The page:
To apply for a PhD or MSc by Research place in our group please complete the on-line forms linked from our Physics postgraduate admissions pages. Be sure to state clearly that you are interested in a place in the Astronomy and Astrophysics research group.
A number of fully-funded and self-funded PhD studentships are available each year within the Astronomy and Astrophysics group. We usually have funded places available for both home and overseas students. The department also offers self-funded MSc by research post-graduate degrees. If you are interested please contact us. You can contact staff members directly, or use our online PhD enquiries form. Formal applications should be made online via the main physics postgraduate admissions pages. Application deadlines for funded places are usually in January and February for studentships beginning in October. Applications for self-funded places can be considered at any time in the year. In all cases, a completed application is necessary for us to consider you.
We list key academic supervisors in our key reseach themes below and provide a number of example PhD projects below. The list is illustrative, not exhaustive. Projects in other areas of astrophysics are also possible and all projects can be tailored to the interests of individual students. Shorter projects suitable for the 1-year MSc by research degree are also available. For further information feel free to contact individual group members.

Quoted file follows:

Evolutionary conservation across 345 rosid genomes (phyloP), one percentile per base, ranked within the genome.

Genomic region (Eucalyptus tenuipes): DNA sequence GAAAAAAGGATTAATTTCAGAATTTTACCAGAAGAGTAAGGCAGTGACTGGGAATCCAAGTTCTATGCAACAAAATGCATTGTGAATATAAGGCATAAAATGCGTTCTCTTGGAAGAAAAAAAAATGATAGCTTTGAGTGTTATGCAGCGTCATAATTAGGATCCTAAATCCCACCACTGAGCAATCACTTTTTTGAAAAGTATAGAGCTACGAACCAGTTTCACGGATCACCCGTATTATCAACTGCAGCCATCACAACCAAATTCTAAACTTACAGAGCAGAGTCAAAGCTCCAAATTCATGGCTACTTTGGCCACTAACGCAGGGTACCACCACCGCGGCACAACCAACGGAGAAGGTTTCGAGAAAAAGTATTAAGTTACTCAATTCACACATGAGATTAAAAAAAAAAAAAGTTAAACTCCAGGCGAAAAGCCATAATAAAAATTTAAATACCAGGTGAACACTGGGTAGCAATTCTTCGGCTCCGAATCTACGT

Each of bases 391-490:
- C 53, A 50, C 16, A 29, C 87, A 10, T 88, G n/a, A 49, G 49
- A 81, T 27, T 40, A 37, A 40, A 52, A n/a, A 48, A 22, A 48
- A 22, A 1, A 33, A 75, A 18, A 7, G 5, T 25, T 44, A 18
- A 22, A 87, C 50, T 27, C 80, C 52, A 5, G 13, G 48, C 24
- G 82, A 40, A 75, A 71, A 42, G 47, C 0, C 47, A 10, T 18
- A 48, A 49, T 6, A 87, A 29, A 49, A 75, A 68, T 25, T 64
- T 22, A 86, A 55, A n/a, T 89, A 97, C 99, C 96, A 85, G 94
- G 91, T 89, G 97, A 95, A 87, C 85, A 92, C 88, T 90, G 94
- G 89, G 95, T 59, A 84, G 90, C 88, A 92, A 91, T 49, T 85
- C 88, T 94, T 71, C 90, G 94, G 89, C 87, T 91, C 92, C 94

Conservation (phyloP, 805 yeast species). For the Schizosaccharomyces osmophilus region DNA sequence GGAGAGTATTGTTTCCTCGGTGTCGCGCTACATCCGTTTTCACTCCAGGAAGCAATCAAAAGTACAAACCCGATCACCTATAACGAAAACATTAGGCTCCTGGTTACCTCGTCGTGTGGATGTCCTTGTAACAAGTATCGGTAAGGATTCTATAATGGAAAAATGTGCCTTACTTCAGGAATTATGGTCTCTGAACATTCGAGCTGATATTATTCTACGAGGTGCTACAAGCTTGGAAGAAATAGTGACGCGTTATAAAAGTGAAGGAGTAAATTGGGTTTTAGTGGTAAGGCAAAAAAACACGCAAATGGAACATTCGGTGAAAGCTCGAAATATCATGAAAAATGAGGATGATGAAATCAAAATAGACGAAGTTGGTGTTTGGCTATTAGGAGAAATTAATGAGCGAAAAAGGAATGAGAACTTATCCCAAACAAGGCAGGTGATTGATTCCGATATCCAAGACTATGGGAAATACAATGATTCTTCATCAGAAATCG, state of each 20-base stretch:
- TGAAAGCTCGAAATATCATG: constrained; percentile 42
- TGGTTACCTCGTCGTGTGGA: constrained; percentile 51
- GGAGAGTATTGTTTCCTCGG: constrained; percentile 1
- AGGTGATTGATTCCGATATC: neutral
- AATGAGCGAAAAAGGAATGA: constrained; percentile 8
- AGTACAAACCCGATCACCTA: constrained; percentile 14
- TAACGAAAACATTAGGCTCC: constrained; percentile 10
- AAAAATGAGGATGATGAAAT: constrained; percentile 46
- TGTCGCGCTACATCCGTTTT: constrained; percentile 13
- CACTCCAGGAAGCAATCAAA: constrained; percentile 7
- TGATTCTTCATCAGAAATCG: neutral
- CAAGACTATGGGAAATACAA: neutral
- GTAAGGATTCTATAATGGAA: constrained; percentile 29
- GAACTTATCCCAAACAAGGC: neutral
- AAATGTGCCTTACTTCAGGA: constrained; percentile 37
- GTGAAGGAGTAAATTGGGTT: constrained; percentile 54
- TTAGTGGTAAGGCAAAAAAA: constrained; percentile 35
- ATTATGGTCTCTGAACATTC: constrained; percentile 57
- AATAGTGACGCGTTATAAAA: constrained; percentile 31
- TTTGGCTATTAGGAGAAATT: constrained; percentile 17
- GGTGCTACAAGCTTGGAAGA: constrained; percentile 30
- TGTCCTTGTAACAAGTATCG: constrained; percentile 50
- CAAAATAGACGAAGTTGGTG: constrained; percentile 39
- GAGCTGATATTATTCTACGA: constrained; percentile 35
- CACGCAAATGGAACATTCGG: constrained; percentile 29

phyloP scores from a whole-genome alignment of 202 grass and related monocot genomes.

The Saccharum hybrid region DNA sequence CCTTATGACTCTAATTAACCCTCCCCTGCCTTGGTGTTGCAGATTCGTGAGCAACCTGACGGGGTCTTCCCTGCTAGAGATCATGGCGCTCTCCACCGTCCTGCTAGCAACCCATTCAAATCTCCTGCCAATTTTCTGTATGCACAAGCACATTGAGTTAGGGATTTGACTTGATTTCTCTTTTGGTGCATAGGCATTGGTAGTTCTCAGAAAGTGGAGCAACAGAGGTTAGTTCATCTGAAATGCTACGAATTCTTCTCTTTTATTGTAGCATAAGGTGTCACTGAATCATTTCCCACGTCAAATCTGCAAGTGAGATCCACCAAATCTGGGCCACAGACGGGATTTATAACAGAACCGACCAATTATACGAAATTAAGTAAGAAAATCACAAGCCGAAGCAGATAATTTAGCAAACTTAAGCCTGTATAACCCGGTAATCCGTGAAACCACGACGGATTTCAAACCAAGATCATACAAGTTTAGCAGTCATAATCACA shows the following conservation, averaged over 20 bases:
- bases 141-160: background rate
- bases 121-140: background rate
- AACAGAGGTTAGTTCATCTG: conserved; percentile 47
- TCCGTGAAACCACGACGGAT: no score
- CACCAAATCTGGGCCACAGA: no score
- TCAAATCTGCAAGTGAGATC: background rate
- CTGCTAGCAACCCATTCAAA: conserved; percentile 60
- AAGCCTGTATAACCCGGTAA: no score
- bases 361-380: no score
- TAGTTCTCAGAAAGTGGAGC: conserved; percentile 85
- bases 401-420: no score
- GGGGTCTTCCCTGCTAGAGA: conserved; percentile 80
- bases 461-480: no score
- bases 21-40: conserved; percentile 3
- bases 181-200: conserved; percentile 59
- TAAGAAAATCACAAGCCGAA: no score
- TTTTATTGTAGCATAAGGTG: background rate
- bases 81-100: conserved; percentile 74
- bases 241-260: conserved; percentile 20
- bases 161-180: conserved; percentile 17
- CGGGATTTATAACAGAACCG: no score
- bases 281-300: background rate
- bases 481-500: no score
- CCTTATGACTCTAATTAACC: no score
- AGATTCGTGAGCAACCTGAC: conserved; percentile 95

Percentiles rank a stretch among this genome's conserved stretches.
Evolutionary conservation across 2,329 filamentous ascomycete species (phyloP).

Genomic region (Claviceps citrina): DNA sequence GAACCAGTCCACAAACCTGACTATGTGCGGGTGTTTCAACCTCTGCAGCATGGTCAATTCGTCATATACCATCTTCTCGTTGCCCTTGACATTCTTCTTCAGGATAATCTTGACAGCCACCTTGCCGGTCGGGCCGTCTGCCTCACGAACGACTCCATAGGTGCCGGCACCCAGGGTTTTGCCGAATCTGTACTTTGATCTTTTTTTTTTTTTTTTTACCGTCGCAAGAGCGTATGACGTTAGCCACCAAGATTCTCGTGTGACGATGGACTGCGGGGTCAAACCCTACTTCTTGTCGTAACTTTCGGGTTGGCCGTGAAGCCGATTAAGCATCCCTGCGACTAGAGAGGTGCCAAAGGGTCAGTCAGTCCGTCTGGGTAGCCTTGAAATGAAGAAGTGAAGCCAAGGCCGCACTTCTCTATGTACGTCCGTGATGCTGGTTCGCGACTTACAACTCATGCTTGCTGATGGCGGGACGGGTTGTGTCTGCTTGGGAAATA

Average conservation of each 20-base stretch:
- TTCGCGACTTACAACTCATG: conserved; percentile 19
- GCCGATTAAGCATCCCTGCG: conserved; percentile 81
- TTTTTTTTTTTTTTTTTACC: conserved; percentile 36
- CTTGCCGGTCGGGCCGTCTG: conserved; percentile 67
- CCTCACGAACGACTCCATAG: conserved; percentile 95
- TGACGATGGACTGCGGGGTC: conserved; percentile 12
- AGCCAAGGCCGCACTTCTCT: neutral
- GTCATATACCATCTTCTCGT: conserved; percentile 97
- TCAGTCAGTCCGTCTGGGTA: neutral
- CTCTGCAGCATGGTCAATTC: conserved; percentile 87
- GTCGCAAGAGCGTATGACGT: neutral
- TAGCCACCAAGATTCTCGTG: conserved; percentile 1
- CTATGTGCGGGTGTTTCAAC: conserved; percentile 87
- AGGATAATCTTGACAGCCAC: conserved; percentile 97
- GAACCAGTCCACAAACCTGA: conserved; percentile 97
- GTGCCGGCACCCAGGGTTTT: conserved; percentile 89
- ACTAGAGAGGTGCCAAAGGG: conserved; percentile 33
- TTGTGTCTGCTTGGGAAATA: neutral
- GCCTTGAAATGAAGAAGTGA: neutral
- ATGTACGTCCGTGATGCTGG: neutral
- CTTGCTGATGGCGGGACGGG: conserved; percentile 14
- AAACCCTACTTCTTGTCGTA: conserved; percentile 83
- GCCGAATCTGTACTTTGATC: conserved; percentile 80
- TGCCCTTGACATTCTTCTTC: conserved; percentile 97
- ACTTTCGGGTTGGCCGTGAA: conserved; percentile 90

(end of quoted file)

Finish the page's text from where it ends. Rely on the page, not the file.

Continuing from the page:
Key staff: Gänsicke, Marsh, Steeghs, Tremblay
Our main interest is the study of compact stellar remnants, both single and in interacting binaries. We pursue population studies using large surveys, precision studies with custom high-time resolution instruments as well as detailed theoretical modeling.
Observational Population Studies of White Dwarf Binaries (Gänsicke)
Accreting Neutron Stars and Black Holes (Steeghs)
3D Model Atmospheres of White Dwarfs (Tremblay)
Key staff: Gänsicke, Pollacco, West, Wheatley
We focus our attention on exoplanets that transit their parent stars, allowing us to determine planetary composition and study atmospheric conditions. We are working to discover and characterise new transiting exoplanets of all sizes through our leading roles in the WASP, NGTS and PLATO projects, and we aim ultimately to search for signatures of life on habitable planets.
Extra-solar Planets in Binary/Multiple star systems (Pollacco)
Discovery and characterisation of Neptunes and super-Earths with the Next Generation Transit Survey (Pollacco, West, Wheatley)
Composition and wind dynamics of hot Jupiter atmospheres using transmission spectroscopy (Wheatley)
X-ray irradiation and evaporation of close-in exoplanets (Wheatley)
Key staff: Levan, Stanway
Star formation in the early Universe (Stanway)
Gamma-Ray Bursts & Transients
Key staff: Levan, Stanway, Steeghs
We have an interest in exotic and energetic transients where we chase the transients themselves as well as the host galaxies they occur in. Of particular interest are short gamma-ray bursts, tidal disruption events and electromagnetic counterparts to gravitational wave sources. For the latter, the group is leading the deployment of the GOTO robotic telescope.
The Nature of Short Duration Gamma-ray Bursts (Levan)
Host Galaxies of Cosmic Explosions (Levan & Stanway)
Key staff: Kennedy, Meru
We work on the disks of dust and gas that orbit other stars like our Sun. These may be the young disks in which planets form, or the older “debris disks" that are analogues of our Asteroid and Kuiper belts. Theoretical work uses dynamical simulations to explore the interactions between planets and disks as well as supercomputing facilities to run hydrodynamical simulations. Observational work uses facilities such as the VLT and ALMA.
Observing circumstellar disks with the Atacama Large Millimeter Array
Debris disk survival and dynamics in binary systems
Theory of planet - debris disk interaction
Hydrodynamical simulations of planets interacting with circumstellar disks